Case 20 The Walt Disney Company: Its Diversification Strategy in 2012
1. What is Walt Disney Company’s corporate strategy? Explain.
The company has three strategy the first one is creating high-quality family content. Disney want to make sure the content they provide must be high quality. Disney had also made much of its content available digitally, including its WatchESPN services for Internet, smartphone, and table computer users, its growing list of Disney Publishing e-book offerings, and family content available through its partnership. The second strategy is exploiting technological innovations to make entertainment experiences more memorable. Disney do everything to make their park and content be perfect. Disney’s corporate strategy called for sufficient capital to be allocated to its core theme parks and resorts business to sustain its advantage in the industry. The company expanded the range of attractions at its Disney California Adventure park with the addition of the $75 million World of Color water and light show in 2010 and the $200 milion Radiator Springs outdoor race track in Cars Land in 2012. The third strategy is international expansion. Disney’s international expansion efforts were largely directed at exploiting opportunities in emerging markets. In 2012, the Disney Channel reached 75 percent of viewers in China and Russia and was available in more than 100 countries, compared to 19 countries in 2002. Disney opened a Toy Story Land attraction at Hong Kong Disneyland in 2011 and had two more lands planned for the Hong Kong resort.
2. What is the assessment of the long-term attractiveness of the industries represented in Walt Disney Company’s business portfolio?
The industry attractiveness assessment clearly shows that the media networks and the parks and resorts industries are the most attractive to Disney. Both of these industries have a high cross industry strategic fit and large market size and expected growth. The bottom three industries (studio entertainment, consumer products and interactive media) are closely lumped together with interactive media trailing as the least attractive industry. This comes from the intensity of the competition as well as the seasonality of the industry. 3. What is the competitive strength of assessment of Walt Disney Company’s business units?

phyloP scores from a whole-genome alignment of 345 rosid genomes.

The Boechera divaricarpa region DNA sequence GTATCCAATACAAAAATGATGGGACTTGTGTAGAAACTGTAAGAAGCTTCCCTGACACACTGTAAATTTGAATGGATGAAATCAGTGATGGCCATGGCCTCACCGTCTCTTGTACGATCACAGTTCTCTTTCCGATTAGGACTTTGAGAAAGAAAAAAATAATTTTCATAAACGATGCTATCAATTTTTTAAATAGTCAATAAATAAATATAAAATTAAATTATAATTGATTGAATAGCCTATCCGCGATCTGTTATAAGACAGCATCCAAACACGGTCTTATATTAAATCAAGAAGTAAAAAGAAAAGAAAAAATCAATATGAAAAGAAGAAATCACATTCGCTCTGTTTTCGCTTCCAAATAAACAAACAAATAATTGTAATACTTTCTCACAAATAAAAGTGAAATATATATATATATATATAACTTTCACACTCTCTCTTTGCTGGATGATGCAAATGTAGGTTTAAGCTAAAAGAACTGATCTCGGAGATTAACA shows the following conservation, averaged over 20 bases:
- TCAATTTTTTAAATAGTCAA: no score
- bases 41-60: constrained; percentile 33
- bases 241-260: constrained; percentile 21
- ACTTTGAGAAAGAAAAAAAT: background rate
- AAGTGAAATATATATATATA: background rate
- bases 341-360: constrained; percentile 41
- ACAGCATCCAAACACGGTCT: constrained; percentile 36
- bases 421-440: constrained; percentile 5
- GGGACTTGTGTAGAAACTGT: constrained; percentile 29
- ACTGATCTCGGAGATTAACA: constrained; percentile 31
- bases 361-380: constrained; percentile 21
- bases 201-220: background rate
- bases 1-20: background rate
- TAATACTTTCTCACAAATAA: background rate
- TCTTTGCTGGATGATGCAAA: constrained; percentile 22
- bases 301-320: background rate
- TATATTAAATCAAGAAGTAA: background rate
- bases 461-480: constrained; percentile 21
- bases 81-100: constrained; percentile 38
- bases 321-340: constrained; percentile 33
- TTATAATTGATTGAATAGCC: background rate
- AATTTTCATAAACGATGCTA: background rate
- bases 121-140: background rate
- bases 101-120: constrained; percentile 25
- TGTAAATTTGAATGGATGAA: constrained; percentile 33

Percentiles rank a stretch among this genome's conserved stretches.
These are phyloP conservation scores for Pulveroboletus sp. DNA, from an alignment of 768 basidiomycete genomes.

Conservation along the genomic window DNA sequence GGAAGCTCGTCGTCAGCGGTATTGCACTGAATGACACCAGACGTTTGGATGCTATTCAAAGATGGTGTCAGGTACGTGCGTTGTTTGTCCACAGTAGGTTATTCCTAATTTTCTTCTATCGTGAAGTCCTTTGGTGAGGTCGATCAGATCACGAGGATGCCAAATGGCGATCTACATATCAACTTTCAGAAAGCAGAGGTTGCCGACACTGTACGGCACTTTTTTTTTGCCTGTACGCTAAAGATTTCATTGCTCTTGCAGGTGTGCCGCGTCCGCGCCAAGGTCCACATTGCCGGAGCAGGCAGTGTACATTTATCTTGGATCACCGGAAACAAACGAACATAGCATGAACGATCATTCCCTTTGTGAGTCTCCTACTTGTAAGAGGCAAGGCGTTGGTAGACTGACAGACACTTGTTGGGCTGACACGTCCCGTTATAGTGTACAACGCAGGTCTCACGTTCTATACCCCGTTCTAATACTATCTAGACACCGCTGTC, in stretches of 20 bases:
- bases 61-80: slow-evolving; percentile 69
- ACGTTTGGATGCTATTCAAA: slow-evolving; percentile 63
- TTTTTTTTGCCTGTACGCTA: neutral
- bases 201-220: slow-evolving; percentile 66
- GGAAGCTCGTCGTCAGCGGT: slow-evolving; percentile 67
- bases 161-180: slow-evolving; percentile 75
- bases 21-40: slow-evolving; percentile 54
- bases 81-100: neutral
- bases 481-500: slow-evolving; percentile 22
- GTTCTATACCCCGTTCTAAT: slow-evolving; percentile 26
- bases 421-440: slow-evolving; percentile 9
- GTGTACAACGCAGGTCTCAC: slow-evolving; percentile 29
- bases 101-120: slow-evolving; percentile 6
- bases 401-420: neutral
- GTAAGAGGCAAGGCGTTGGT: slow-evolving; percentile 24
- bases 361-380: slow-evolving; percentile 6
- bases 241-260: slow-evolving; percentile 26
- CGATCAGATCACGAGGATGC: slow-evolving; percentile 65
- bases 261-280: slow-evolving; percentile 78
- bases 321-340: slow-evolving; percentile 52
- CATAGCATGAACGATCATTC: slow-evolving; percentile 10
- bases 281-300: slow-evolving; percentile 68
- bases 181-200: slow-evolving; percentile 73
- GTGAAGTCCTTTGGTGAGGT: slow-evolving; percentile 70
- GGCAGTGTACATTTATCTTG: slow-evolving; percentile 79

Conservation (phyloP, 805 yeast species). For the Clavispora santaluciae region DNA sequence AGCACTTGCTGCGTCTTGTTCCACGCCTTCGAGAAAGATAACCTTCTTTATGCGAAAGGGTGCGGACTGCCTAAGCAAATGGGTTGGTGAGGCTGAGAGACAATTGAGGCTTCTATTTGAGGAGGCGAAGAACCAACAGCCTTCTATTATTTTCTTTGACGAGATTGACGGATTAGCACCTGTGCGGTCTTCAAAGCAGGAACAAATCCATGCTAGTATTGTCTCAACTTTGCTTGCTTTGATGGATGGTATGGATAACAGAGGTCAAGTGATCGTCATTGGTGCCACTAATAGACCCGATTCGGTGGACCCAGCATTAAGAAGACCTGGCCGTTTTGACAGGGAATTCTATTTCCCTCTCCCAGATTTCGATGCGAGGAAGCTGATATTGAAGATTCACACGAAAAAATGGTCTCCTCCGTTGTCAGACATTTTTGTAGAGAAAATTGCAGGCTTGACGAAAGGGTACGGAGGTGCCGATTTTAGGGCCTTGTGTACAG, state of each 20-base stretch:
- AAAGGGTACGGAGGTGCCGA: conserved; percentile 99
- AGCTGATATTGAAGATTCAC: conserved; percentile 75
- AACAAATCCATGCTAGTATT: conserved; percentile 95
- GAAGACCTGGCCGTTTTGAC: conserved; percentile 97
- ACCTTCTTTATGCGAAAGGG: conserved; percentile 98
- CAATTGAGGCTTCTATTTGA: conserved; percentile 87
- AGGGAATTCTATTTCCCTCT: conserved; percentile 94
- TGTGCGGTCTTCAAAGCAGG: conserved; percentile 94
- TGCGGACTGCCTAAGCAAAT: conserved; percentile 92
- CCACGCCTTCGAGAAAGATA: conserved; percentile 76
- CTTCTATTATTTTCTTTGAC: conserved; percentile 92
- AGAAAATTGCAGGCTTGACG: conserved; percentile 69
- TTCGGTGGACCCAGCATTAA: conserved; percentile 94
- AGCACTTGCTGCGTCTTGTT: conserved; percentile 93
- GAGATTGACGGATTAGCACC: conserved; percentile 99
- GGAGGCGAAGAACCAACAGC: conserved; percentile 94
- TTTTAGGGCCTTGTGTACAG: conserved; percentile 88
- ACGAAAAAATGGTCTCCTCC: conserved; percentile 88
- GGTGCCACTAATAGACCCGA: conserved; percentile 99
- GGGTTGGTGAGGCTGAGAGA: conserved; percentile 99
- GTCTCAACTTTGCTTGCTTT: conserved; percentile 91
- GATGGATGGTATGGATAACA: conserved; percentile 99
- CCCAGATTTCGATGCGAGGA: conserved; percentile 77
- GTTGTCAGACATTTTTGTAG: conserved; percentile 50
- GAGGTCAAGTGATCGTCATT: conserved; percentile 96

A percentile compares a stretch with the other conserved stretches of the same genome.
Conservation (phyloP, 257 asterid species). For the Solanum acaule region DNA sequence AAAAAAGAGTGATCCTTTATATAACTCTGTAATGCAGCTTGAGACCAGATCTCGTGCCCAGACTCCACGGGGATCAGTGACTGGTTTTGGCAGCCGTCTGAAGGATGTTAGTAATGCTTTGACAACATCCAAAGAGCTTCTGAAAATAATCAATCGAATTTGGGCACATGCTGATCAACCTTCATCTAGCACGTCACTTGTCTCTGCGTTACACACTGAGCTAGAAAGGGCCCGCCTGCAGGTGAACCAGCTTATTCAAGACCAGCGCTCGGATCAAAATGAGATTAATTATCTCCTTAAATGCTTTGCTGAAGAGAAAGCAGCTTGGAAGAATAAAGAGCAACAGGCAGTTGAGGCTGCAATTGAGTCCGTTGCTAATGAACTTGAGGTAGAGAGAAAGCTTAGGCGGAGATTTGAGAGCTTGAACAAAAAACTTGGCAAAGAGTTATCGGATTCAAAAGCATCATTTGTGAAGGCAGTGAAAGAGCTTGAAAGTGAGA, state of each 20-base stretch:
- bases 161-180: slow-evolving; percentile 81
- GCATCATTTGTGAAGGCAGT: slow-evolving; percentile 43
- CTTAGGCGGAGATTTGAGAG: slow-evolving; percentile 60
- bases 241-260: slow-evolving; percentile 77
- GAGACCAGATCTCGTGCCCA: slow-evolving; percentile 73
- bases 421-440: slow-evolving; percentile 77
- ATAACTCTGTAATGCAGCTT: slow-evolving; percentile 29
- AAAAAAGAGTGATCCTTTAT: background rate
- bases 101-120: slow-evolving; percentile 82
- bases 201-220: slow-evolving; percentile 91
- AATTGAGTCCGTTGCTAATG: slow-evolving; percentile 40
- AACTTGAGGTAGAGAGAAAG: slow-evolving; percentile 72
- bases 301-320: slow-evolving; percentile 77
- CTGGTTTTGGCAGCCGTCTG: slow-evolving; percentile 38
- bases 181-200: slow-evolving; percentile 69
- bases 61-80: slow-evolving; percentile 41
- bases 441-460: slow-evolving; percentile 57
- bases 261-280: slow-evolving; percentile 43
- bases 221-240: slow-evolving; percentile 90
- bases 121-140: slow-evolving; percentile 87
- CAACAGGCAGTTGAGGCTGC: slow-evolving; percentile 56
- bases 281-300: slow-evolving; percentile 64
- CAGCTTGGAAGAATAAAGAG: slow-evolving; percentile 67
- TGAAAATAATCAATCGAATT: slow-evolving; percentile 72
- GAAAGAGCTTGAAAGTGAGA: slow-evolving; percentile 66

The competitive strength assessment shows that Walt Disney is the strongest in its most attractive industries. Walt Disney is the strongest in the media networks business unit followed by their parts and resort division. Walt Disney has 21.74% market share in the media networks segment and 51.47% of the market share of the parks and resorts segments. Disney is also able to match or exceed rivals in these categories on most occasions. These business units also score high in terms of benefiting the sister business units. The business unit that scores the lowest is the interactive media business unit. Currently Walt Disney only has 5.54% of the market share of the interactive media segment because of the many competitors (CSIMarket.com). 4. What does a 9-cell industry attractiveness/business strength matrix displaying Walt Disney’s Company’s business units look like?
The nine-cell industry attractiveness-competitive strength matrix adds to the analysis from the previous charts. It clearly shows that Disney’s media networks and parks and resorts business units are best positioned to succeed. 5. Does Walt Disney’s portfolio exhibit good strategic fit? What value chain match-ups do you see? What opportunities for skills transfer, cost sharing, or brand sharing do you see?
The Disney’s porfolio exhibit good strategic fit. The media networks, parks and resorts, studio entertainment and consumer products all have good growth rate. The opportunity is the media networks can help all other service and products do a good...
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